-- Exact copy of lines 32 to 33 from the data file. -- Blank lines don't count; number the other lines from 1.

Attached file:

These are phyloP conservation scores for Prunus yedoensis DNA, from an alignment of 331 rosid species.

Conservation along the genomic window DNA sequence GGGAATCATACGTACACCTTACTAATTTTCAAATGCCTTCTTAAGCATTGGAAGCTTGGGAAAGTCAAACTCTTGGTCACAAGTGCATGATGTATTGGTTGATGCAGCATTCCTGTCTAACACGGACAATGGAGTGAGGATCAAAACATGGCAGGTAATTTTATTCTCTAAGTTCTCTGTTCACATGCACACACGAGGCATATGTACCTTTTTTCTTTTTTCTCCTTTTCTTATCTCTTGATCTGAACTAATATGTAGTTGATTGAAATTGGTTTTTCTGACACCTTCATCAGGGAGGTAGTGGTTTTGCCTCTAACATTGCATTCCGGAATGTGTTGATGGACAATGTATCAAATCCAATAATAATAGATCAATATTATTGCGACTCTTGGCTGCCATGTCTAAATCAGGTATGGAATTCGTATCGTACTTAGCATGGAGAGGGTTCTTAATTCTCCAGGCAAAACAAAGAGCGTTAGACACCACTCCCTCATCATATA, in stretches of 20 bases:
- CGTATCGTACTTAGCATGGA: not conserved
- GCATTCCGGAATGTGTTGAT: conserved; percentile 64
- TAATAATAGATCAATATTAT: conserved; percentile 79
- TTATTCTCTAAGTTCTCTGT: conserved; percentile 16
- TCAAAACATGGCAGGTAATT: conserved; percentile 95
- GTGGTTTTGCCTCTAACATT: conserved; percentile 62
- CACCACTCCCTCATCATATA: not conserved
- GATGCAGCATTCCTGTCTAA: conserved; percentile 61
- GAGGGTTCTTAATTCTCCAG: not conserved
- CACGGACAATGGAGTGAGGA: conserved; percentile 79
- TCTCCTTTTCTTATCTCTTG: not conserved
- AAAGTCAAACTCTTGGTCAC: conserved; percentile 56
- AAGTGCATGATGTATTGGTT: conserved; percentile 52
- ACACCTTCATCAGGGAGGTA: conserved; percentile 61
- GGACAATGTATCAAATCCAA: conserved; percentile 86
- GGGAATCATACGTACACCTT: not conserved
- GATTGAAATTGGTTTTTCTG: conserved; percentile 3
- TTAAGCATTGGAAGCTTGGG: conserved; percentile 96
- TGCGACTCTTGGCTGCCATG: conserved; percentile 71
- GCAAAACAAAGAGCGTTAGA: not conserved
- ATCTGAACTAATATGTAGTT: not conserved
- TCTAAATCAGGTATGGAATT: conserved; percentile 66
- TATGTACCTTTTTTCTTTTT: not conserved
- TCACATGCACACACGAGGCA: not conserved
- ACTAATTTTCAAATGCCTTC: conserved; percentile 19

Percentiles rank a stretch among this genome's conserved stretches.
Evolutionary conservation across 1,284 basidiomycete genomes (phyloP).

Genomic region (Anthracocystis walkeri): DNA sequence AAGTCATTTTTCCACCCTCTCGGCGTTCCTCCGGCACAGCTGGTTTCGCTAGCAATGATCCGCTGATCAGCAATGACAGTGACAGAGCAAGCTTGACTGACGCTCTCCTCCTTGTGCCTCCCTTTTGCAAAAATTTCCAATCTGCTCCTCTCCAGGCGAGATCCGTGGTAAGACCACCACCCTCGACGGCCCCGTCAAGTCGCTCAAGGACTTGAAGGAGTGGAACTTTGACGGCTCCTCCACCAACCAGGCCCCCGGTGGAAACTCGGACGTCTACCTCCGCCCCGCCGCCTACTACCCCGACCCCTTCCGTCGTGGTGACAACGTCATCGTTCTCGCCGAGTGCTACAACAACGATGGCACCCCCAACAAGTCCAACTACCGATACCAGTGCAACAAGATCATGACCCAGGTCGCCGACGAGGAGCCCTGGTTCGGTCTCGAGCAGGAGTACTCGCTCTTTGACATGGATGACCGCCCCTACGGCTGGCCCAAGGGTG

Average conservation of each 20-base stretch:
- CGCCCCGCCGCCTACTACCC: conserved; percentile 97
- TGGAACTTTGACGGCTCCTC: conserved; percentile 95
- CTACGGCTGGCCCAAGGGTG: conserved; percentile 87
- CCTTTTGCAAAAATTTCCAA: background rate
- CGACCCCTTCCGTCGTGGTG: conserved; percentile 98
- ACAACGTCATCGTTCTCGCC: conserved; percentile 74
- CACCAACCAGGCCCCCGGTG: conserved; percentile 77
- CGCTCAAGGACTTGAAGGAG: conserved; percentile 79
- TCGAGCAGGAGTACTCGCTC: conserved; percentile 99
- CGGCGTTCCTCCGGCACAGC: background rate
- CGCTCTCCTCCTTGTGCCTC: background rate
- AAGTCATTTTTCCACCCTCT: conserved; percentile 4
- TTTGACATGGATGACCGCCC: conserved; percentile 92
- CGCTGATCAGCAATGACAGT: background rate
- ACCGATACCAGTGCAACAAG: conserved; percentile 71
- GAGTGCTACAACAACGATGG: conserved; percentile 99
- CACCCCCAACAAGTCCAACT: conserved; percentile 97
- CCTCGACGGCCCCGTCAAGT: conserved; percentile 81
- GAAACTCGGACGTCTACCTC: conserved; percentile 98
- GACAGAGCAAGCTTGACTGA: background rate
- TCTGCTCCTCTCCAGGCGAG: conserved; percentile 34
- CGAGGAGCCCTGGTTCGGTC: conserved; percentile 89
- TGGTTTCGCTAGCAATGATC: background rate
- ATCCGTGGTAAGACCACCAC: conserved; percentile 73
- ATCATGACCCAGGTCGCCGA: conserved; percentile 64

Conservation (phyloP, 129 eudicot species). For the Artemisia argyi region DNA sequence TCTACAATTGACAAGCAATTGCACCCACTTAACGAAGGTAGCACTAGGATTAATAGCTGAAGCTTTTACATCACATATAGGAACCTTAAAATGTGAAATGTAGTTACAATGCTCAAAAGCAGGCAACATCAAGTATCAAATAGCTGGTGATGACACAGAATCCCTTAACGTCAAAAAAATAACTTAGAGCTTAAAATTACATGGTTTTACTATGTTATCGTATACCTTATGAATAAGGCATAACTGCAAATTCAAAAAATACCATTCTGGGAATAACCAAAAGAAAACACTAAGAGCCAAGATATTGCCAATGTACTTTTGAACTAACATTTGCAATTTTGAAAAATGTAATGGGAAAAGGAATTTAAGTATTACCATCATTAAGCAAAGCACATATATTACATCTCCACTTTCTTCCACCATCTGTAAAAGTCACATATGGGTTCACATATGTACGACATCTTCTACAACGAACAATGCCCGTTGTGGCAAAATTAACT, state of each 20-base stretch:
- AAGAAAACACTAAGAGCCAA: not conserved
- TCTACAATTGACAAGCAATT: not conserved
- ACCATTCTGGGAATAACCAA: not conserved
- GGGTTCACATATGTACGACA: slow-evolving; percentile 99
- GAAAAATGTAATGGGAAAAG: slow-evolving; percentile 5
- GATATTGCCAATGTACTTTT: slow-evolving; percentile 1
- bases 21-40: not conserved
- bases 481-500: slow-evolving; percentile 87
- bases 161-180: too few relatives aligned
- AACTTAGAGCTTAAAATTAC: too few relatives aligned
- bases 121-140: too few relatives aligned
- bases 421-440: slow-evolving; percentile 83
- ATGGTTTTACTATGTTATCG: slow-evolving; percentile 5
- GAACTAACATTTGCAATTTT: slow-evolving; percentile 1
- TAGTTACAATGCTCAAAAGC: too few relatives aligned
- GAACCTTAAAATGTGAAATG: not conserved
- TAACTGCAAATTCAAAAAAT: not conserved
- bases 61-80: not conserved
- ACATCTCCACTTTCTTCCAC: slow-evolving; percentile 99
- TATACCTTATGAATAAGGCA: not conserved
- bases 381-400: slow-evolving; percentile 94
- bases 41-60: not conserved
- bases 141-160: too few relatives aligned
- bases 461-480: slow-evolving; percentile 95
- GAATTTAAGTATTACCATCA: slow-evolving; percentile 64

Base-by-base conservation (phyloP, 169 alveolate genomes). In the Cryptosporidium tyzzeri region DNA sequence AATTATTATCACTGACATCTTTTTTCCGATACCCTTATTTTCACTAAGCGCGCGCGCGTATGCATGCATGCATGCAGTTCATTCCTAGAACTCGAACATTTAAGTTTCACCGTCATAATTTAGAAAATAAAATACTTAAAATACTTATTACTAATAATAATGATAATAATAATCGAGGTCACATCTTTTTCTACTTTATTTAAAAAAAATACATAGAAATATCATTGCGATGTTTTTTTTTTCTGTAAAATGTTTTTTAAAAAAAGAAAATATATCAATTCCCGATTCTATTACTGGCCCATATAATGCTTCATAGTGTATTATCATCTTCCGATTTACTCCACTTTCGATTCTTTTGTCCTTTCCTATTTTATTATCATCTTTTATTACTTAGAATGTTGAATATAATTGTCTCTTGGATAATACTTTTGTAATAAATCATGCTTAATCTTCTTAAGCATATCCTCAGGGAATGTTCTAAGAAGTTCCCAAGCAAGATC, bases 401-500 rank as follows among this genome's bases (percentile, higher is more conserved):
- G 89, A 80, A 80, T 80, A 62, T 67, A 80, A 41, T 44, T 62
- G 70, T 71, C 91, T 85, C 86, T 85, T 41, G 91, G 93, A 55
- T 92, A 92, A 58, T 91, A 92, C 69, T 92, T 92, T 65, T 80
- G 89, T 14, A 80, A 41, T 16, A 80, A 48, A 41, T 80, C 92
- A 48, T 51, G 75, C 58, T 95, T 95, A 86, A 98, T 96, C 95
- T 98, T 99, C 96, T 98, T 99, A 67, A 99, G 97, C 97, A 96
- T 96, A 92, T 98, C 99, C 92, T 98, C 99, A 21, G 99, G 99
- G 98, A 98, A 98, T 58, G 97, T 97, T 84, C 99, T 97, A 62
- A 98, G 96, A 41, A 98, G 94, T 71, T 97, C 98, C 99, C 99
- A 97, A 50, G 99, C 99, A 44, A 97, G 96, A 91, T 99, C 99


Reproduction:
- CGCCCCGCCGCCTACTACCC: conserved; percentile 97
- TGGAACTTTGACGGCTCCTC: conserved; percentile 95